The leader of the Babylon Group, and the Big Bad of the non-canonical Marvel Max title Dead of Night Featuring: Werewolf by Night. A scientist who captures and studies "inter-species" people, like the werewolf Jack Russell and his sister, Jenny.


  • Covert Group: As Kalbfleisch explains it, the Babylon Group is affiliated with the United States government (which provides it with specimens, like Jack and Jenny) but not actually apart of it, instead acting as a kind of secret R&D division for pharmaceutical concerns all over the Earth.
  • Fatal Flaw: His shortsightedness, at least when it came to the Russells. His leniency and simple carelessness due to desperation and scientific curiosity basically caused one big line of Disaster Dominoes.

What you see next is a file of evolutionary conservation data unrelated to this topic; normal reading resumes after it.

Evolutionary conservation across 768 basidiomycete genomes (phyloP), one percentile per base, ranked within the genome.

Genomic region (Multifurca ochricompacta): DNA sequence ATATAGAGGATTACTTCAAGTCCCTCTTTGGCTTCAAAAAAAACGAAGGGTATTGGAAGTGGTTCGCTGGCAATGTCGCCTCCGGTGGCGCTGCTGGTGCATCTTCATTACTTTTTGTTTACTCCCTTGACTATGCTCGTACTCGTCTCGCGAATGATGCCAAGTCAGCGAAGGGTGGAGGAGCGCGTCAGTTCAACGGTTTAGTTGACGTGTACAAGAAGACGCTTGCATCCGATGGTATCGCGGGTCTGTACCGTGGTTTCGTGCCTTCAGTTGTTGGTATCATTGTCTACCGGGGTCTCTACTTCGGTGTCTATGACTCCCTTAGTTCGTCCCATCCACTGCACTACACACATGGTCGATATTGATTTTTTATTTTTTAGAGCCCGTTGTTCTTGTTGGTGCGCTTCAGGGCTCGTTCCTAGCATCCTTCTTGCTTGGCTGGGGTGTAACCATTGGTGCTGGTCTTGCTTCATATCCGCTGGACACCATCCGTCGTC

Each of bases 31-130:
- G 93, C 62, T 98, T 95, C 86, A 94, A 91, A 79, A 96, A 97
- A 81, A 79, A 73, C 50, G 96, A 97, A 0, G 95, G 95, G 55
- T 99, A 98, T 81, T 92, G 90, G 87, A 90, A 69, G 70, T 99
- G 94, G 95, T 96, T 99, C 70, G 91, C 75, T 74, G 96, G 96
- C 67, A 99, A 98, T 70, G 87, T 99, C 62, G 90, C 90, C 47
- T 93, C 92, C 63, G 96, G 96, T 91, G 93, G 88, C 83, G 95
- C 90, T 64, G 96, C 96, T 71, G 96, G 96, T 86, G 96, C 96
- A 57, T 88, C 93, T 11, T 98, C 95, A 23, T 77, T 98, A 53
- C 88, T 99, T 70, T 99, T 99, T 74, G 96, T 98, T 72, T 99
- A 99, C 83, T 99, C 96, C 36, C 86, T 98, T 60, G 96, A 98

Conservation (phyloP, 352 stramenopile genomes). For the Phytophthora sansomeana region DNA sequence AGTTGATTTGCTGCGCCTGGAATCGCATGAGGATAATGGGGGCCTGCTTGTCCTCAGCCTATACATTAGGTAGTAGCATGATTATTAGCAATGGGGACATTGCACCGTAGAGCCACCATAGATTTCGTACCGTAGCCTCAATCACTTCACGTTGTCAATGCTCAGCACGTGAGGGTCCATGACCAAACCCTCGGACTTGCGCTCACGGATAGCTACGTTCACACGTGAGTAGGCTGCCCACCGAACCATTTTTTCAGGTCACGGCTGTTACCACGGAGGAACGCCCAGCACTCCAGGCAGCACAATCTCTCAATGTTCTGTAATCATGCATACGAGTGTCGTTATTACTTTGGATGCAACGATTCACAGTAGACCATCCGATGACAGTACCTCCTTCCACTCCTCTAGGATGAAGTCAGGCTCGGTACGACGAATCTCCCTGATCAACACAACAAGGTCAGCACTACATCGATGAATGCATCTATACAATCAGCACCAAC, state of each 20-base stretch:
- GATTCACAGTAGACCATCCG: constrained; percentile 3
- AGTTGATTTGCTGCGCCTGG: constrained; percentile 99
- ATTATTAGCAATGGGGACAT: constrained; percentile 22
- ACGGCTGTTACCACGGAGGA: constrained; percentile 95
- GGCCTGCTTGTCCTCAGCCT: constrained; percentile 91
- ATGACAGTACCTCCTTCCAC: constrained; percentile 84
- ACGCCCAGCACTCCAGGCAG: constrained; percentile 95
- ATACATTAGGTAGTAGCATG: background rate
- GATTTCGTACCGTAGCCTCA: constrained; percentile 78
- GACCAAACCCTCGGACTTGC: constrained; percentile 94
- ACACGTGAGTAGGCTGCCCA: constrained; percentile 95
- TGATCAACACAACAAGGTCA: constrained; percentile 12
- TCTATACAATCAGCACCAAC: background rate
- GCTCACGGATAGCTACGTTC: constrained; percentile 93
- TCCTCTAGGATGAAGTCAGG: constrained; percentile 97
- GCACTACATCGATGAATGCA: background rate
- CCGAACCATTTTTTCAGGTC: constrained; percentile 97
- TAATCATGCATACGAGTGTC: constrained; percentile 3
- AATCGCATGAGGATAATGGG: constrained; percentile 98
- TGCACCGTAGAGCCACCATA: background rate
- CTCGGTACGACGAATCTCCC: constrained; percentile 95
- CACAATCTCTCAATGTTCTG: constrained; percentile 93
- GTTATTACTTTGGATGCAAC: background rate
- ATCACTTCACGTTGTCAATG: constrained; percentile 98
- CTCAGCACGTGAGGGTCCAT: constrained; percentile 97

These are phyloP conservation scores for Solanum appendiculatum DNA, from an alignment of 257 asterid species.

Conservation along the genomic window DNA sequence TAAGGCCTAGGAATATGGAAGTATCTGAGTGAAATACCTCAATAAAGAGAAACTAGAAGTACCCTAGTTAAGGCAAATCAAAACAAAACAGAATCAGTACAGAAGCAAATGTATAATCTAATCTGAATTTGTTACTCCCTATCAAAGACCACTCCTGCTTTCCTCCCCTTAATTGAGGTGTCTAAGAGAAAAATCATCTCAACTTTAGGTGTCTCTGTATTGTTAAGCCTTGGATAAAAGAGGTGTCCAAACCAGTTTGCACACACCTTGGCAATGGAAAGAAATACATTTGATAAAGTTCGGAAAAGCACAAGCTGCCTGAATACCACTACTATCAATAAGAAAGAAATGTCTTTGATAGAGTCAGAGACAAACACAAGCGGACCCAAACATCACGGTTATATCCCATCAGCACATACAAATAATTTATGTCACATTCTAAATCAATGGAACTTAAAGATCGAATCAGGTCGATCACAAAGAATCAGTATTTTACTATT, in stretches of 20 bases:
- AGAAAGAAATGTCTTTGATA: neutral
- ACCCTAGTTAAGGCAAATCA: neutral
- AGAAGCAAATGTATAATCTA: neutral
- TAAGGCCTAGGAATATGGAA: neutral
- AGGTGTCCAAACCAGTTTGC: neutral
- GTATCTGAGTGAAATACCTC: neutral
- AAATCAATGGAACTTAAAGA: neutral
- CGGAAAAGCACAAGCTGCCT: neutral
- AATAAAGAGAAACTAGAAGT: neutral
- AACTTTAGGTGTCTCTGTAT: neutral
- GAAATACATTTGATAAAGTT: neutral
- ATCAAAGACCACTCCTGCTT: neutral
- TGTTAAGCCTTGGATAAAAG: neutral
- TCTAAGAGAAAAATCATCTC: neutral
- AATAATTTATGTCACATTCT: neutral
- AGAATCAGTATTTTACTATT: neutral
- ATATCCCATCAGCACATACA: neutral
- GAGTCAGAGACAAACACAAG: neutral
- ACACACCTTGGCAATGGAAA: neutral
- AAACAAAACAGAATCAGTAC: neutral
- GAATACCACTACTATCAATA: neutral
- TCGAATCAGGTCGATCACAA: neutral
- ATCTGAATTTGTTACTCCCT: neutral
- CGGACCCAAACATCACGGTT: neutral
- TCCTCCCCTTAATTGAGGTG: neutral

• Gilded Cage: His offer to Jack and Jack's daughter, and presumably any other animal people who could be reasoned with, as he mentions that some of them are with the Babylon Group simply because they "have nowhere else to go."
  • Godzilla Threshold: He lets the Babylon Group's two most dangerous patients, a Frankenstein's Monster-like being and a vampire-like man, out of their rooms to try and stop Jack, because they were only ones who stood any chance at all of slowing down "that unholy thing" (Jack).
  • Grey-and-Gray Morality: His methods are extreme, but have led to revolutionary medical breakthroughs, and while Jack is the protagonist, his werewolf alter-ego is a monster who has slaughtered a lot of innocent people all over the country, and a few of the Babylon Group's patient-prisoners included obviously very dangerous superhumans like a psychotic who responded to any noise with gruesome violence, a man who Eats Babies, and Jack's sister, Jenny, who, despite being portrayed sympathetically, still murdered literally everyone in her hometown (from babies to the elderly, many of whom she "sampled" while they were still alive) when her powers manifested for the first time in 1983.